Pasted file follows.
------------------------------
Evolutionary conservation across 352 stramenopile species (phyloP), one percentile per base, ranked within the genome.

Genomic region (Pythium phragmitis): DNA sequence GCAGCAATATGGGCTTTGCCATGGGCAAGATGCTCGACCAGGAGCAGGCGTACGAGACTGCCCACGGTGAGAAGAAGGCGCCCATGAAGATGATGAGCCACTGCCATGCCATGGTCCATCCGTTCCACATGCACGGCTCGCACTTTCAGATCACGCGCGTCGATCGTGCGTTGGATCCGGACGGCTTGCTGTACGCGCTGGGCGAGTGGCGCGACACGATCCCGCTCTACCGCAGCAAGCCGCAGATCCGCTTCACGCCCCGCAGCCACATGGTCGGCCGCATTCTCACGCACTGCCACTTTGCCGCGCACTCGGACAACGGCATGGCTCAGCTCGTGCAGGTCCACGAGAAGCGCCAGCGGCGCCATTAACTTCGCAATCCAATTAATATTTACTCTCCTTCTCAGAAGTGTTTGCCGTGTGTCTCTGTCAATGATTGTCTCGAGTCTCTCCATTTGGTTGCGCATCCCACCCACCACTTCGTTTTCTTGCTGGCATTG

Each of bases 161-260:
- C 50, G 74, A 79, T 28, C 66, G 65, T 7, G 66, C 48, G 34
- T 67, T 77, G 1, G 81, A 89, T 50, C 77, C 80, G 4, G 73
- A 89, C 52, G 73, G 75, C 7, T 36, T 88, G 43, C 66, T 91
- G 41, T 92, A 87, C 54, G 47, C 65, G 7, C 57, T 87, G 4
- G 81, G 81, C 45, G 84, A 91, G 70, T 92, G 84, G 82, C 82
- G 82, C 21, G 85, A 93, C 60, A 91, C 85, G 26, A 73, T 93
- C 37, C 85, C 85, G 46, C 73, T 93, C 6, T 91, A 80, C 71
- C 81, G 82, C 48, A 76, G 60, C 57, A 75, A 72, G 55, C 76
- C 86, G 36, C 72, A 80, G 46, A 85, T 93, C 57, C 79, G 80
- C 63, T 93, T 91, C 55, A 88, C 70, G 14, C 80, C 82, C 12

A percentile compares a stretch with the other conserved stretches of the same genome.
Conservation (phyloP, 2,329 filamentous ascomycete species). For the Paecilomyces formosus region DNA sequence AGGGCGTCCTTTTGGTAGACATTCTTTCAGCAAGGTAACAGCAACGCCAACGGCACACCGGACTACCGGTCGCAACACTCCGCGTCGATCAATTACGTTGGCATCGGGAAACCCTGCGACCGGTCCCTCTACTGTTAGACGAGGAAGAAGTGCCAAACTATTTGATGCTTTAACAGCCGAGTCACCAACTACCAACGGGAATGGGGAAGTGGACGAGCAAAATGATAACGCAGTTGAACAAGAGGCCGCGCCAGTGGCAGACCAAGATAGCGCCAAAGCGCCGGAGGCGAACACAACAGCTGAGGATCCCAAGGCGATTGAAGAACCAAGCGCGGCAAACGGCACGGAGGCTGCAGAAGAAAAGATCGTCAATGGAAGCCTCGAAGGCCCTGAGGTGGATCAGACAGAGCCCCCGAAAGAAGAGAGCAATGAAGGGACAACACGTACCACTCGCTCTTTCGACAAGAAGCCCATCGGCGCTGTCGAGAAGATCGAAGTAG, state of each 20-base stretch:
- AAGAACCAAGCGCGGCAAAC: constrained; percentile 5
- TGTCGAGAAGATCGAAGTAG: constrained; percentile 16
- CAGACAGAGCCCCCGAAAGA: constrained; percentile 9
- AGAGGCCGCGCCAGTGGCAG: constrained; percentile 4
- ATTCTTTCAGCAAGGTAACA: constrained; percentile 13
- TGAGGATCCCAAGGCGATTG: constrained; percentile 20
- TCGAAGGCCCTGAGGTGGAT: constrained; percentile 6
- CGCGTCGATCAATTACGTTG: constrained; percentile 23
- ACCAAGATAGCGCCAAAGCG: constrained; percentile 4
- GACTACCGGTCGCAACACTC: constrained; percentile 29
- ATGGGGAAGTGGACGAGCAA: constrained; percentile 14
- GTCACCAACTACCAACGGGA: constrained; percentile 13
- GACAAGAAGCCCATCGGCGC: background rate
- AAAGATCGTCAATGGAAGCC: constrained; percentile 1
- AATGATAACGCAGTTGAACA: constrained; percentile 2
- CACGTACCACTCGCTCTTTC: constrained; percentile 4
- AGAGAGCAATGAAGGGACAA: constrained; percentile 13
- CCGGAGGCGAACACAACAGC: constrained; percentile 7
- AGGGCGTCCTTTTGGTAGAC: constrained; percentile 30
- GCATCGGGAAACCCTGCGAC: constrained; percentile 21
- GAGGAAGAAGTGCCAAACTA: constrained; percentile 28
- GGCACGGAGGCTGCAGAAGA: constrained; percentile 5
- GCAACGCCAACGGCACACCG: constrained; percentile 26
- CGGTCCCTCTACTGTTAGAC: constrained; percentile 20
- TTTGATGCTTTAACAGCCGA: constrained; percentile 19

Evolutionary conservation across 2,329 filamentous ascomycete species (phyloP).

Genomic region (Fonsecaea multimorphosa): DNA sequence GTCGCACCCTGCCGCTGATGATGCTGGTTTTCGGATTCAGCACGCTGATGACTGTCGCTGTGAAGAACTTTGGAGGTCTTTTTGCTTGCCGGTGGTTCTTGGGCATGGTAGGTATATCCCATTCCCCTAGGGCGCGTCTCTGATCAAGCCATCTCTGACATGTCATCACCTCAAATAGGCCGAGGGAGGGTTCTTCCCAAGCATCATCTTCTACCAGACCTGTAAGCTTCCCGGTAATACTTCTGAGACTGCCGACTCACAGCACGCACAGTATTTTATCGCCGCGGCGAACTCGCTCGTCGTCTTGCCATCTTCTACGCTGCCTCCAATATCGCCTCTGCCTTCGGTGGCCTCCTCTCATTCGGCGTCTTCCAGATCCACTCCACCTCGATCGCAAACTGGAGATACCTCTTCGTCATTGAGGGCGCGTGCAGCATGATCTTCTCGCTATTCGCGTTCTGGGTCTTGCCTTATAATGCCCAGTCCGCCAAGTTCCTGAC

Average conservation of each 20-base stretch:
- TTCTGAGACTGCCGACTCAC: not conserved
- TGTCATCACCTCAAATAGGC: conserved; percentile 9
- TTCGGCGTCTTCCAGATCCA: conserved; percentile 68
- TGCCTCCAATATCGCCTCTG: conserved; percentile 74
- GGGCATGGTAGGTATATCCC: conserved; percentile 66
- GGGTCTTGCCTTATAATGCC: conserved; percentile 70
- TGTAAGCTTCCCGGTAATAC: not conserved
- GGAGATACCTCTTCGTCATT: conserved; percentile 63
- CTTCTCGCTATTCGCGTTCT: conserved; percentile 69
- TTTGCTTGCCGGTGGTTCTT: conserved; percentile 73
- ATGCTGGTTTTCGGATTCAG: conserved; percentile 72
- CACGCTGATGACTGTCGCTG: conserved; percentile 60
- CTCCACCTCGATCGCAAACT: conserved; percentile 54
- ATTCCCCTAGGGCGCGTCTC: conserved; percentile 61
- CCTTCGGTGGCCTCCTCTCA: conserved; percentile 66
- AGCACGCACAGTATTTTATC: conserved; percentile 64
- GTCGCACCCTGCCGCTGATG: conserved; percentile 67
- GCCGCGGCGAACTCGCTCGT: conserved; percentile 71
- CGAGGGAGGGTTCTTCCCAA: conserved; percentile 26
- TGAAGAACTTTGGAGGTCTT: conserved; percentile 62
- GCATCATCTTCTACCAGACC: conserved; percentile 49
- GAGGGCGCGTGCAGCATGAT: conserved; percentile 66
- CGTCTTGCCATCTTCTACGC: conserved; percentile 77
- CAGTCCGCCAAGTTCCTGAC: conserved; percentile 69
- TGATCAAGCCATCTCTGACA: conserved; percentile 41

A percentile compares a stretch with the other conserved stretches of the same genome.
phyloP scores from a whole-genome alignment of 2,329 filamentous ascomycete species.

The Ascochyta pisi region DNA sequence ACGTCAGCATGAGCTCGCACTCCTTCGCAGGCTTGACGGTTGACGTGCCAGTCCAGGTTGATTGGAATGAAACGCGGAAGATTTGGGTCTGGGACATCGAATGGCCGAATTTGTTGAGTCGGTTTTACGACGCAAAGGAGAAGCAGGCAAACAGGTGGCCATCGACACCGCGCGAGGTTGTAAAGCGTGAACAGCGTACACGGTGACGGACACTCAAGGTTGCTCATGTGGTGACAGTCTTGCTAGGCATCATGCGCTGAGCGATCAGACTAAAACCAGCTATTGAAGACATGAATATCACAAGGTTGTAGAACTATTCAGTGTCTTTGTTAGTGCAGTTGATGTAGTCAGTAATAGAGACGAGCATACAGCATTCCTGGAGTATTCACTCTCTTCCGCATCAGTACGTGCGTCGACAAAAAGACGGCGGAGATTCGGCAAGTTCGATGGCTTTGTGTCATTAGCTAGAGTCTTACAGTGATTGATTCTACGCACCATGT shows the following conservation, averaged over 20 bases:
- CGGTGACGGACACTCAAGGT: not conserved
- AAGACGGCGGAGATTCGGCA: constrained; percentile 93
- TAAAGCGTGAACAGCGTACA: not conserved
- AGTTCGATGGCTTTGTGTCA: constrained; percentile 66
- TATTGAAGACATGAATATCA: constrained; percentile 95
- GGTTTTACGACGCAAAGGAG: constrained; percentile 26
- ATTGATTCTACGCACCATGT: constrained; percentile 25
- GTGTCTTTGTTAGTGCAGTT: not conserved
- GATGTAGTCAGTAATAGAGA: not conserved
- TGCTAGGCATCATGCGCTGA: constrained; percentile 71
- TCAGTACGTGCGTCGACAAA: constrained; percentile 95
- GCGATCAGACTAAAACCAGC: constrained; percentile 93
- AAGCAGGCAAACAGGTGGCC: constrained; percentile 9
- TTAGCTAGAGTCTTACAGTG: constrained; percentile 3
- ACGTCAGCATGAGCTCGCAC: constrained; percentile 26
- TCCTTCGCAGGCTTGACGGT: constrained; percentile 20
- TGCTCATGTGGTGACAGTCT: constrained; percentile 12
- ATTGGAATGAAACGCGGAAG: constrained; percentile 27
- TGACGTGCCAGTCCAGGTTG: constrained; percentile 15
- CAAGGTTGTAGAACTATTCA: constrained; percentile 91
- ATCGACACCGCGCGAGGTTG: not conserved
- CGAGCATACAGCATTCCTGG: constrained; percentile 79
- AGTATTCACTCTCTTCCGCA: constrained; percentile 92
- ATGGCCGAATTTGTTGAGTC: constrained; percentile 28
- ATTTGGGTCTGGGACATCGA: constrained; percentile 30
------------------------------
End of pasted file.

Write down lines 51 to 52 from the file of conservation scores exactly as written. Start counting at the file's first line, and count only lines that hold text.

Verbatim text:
- GGAGATACCTCTTCGTCATT: conserved; percentile 63
- CTTCTCGCTATTCGCGTTCT: conserved; percentile 69